Since discovering Filene's Basement in my youth in Boston, I've loved finding bargains on high-end stuff. Rue La La, an invitation-only (your invitation is here and earns me $10, thank you viral marketing) boutique liquidator, uses an interesting version of the window of opportunity meme. Every day they open a few collections for deep bargains, but the opportunity only lasts three days. They even have a clock ticking in front of each virtual storefront to underscore the urgency.

Today there are several high-end clothiers I've never heard of, a sports equipment company, Mario Batali cookware, a spa, and even a Napa Valley winery. Mmm...just picked up a trio of 2006 Rubicon Captain's Reserve for $59.

It's definitely a buyer's market right now, and soon many of these retailers will shut their doors or reinvent themselves more in line with Wal-Mart. But for the time being, I'm getting in on the bargains.

April 2, 2010

How To Train Your Dragon

Sometimes I'm asked what the most important invention in human history is. Before I moved to Seattle I used to answer air conditioning, but antibiotics are right up there and I'm also fond of the Internet. When I was a kid I used to do stop-frame animation with my Super-8 camera, so it's fun to see animation technology keep advancing as we creep closer, ever closer, to the era of the home holodeck.

How To Train Your Dragon, seen in 3D at Gold Class Cinema, gets pretty damn close. A coming-of-age story about a scrawny freckled intellectual boy in a land of burly Vikings (who for some reason speak with Scottish accents), its 3D effects seem natural and lifelike and enhance, rather than distract, from the movie's charming message: instead of making war against those we don't understand, we can live together in harmony and enslave them.

With dragons flying out of the screen and pieces of ash dropping down seemingly in arm's reach, 3D has moved from gimmick to genuine technological advance. Home 3DTVs are already here, waiting for the content to drive their sales. The studios are churning out children's movies at a pretty impressive rate, but traditionally it's the porn industry that drives home-entertainment technology, and potential 3D offerings may bring a whole new meaning to the term "train your dragon."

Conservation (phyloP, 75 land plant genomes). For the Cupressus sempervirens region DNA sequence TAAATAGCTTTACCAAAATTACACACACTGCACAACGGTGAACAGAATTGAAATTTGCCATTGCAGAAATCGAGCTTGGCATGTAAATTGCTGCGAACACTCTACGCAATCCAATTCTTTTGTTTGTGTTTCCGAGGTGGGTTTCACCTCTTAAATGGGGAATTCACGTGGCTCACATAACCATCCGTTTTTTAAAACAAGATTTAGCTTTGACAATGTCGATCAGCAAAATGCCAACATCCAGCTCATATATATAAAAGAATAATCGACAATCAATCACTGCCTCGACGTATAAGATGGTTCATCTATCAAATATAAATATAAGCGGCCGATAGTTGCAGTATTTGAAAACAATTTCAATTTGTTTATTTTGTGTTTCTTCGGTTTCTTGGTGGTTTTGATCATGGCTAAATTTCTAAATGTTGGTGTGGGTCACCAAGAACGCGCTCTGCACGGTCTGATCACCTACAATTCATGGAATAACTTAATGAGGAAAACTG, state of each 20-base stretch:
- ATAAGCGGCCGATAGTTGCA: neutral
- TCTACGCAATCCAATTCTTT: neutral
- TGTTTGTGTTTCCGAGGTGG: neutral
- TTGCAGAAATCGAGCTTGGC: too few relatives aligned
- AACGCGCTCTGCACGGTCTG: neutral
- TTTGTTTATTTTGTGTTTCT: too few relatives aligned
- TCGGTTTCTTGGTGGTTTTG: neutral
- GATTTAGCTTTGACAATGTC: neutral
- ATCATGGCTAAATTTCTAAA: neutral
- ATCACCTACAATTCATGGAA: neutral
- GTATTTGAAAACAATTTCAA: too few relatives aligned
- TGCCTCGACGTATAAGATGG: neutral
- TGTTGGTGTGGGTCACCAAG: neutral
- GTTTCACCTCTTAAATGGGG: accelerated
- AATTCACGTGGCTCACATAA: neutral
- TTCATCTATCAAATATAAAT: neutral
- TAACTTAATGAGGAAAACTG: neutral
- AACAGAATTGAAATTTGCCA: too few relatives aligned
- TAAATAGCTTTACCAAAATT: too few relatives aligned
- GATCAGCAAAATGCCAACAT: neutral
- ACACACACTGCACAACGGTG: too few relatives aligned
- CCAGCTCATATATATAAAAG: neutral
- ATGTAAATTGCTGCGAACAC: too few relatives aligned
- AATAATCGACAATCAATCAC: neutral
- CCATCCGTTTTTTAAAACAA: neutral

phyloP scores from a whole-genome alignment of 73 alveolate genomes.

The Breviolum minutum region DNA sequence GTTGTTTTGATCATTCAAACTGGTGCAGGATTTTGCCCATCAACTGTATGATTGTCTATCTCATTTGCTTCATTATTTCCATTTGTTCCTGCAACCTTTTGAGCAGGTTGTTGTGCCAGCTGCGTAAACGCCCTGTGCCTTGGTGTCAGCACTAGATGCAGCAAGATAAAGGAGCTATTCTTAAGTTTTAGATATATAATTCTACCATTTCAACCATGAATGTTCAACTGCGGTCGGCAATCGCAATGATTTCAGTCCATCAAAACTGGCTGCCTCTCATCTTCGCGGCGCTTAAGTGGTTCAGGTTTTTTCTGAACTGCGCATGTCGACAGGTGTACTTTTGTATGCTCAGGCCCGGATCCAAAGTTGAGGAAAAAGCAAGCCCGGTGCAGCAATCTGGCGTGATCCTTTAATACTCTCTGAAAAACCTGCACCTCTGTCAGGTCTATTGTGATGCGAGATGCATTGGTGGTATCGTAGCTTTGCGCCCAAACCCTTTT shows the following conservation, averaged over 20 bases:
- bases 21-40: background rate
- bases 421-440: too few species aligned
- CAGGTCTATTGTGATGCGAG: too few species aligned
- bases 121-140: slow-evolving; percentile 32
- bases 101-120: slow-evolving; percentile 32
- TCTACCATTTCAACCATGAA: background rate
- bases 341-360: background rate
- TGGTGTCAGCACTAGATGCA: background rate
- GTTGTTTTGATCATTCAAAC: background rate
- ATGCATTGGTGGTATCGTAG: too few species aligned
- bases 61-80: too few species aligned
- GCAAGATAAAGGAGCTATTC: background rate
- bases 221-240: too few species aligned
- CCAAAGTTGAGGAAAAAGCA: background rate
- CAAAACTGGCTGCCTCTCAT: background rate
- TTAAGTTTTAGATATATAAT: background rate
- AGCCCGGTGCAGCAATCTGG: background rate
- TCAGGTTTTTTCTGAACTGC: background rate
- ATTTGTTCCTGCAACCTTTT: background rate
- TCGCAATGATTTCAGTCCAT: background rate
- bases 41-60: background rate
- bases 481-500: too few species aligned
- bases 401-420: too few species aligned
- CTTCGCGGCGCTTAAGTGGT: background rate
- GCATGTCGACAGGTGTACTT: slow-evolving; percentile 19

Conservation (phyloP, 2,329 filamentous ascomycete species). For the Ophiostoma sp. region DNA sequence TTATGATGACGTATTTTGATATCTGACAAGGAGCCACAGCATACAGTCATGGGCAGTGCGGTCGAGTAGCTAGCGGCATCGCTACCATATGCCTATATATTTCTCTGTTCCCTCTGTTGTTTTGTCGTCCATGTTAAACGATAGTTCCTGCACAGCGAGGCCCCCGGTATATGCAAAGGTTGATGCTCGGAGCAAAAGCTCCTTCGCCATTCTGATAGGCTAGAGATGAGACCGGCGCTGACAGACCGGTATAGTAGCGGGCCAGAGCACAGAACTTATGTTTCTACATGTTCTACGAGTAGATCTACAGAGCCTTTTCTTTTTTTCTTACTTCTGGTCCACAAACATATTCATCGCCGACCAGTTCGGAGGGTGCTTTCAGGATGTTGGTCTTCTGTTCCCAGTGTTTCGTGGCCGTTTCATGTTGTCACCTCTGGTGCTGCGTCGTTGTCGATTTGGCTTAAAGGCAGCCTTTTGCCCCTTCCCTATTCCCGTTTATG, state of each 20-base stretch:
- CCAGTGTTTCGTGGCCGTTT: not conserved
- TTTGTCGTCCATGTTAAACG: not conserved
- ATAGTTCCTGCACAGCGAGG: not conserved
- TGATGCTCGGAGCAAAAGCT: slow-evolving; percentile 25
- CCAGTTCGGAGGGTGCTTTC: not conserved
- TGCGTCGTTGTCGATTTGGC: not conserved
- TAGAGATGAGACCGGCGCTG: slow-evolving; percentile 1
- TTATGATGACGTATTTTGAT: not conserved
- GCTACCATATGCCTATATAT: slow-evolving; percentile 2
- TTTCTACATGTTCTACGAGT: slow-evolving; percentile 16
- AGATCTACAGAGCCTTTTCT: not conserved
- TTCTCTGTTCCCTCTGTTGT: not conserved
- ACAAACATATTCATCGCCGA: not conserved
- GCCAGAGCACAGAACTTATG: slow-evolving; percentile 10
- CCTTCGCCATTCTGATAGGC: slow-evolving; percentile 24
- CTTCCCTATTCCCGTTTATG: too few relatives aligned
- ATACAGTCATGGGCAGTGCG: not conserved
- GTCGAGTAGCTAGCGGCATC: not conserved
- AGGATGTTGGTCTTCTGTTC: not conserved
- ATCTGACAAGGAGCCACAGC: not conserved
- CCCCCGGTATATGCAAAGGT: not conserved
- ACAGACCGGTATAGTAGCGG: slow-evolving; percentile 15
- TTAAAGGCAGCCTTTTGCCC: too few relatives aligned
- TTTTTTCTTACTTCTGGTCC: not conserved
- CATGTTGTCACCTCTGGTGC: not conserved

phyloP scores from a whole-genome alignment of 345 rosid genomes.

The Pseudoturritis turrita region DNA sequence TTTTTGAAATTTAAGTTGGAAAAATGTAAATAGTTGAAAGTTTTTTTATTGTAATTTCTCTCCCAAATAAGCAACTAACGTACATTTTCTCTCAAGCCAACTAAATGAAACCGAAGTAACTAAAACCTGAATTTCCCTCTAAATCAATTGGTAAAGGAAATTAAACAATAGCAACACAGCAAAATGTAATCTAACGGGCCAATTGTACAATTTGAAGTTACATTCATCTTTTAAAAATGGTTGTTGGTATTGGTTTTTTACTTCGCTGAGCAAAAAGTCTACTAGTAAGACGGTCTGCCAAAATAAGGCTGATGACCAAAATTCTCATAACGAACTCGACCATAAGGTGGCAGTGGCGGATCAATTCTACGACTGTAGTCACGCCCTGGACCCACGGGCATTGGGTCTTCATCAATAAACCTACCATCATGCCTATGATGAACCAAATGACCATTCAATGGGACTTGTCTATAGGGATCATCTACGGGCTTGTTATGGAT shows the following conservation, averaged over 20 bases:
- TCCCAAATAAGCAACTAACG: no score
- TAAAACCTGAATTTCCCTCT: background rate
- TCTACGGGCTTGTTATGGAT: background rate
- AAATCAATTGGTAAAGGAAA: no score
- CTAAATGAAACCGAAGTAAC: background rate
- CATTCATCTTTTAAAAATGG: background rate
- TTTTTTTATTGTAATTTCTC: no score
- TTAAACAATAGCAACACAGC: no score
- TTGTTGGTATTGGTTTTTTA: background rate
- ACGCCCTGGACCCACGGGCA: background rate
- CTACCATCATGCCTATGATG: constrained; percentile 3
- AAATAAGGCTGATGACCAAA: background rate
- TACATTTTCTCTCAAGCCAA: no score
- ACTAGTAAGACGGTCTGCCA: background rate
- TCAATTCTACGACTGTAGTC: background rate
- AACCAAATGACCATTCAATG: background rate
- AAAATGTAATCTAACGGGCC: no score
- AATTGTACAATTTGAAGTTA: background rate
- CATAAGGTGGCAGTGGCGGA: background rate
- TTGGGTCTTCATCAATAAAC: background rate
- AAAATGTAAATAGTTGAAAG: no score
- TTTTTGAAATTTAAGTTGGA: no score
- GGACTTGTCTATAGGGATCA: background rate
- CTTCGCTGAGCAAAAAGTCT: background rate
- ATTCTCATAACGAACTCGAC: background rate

March 31, 2010

Solving the death panel problem

On Wednesdays I have lunch with the boys and we solve the world's problems over barbecue. Today, despite the distracting hullabaloo over the new Russian edition of Virus of the Mind, we solved the sticky problem of the "Death Panel":: who decides when to pull the plug on a terminal patient? Studies show that 27% of Medicare dollars are used in the last year of life. At some point, someone has to decide how much to spend on expensive treatment and maintenance at the end of life. Fearmongers in Congress have referred to this necessary evil as a "death panel."

Who will be on these death panels? What criteria will they use? Will some people be considered more worthy than others? These are really tough questions. We decided it's much more civilized to have the patient decide. And we have the perfect model for the decision-making process on TV every week: Deal or No Deal.